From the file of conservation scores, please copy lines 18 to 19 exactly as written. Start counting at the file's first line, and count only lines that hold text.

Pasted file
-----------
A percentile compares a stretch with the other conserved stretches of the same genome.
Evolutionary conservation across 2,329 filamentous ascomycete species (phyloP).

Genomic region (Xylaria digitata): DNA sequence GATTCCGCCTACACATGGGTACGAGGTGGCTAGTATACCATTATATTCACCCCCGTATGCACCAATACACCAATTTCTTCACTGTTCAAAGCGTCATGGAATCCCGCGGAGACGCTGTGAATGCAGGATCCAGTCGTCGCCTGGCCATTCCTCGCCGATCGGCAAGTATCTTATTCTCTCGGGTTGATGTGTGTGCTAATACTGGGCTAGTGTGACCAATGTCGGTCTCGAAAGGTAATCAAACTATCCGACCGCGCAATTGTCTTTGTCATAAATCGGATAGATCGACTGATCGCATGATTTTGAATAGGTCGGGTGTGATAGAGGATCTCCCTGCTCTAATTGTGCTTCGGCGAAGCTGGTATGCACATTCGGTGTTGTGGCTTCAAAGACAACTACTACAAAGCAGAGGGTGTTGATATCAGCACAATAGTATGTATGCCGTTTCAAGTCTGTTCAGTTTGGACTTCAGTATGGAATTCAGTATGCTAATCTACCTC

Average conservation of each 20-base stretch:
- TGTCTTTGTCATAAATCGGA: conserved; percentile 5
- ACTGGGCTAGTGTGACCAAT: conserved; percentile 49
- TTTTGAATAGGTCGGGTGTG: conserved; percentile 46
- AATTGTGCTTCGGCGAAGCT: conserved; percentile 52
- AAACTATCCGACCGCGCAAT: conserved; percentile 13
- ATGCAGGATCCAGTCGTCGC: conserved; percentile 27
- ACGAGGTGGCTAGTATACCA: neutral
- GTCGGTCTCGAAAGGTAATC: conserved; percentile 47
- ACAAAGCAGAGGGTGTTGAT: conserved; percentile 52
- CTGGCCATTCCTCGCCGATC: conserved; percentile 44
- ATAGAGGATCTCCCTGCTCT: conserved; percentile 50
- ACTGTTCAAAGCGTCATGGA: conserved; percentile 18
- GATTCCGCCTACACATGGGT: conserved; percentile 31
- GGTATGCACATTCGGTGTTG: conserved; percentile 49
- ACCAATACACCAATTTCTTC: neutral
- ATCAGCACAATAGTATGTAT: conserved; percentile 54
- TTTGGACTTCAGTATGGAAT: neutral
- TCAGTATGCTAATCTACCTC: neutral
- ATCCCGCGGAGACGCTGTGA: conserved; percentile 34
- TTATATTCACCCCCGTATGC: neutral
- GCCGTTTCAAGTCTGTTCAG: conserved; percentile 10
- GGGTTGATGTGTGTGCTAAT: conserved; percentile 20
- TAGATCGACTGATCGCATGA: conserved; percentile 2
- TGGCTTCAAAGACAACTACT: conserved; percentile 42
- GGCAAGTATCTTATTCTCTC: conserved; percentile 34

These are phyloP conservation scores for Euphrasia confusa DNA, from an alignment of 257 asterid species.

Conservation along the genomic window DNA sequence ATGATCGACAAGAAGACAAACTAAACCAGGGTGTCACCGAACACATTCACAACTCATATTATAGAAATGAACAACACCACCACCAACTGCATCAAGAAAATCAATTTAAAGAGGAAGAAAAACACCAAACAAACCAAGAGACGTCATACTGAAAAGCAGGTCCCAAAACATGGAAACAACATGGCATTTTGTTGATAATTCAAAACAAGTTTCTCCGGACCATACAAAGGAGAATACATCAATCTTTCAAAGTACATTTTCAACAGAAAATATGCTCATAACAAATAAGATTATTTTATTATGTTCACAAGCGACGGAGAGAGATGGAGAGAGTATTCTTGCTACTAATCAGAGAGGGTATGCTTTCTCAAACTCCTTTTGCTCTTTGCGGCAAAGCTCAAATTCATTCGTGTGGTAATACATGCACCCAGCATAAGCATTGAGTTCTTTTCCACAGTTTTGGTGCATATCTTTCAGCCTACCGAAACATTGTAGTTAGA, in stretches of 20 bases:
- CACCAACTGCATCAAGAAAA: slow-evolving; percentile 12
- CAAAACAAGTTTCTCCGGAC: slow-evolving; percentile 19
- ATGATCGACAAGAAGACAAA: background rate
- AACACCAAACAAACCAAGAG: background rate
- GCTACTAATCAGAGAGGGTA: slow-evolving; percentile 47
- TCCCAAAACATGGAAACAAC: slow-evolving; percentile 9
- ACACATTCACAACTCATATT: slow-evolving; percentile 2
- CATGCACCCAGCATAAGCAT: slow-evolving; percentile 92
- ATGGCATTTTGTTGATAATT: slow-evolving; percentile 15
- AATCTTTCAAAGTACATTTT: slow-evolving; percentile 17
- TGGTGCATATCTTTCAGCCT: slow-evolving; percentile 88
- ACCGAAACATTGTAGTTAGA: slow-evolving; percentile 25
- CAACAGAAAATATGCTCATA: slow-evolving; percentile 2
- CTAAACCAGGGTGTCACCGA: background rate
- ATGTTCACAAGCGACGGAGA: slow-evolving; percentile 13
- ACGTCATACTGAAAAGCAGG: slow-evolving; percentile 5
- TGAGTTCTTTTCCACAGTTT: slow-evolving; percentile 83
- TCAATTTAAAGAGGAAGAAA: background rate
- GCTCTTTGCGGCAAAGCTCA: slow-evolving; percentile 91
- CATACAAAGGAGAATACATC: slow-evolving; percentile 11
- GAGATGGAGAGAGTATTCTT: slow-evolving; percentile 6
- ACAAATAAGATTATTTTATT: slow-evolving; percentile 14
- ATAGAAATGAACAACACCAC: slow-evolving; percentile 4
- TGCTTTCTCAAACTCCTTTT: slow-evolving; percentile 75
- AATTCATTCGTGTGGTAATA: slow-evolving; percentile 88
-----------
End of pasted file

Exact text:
- GGTATGCACATTCGGTGTTG: conserved; percentile 49
- ACCAATACACCAATTTCTTC: neutral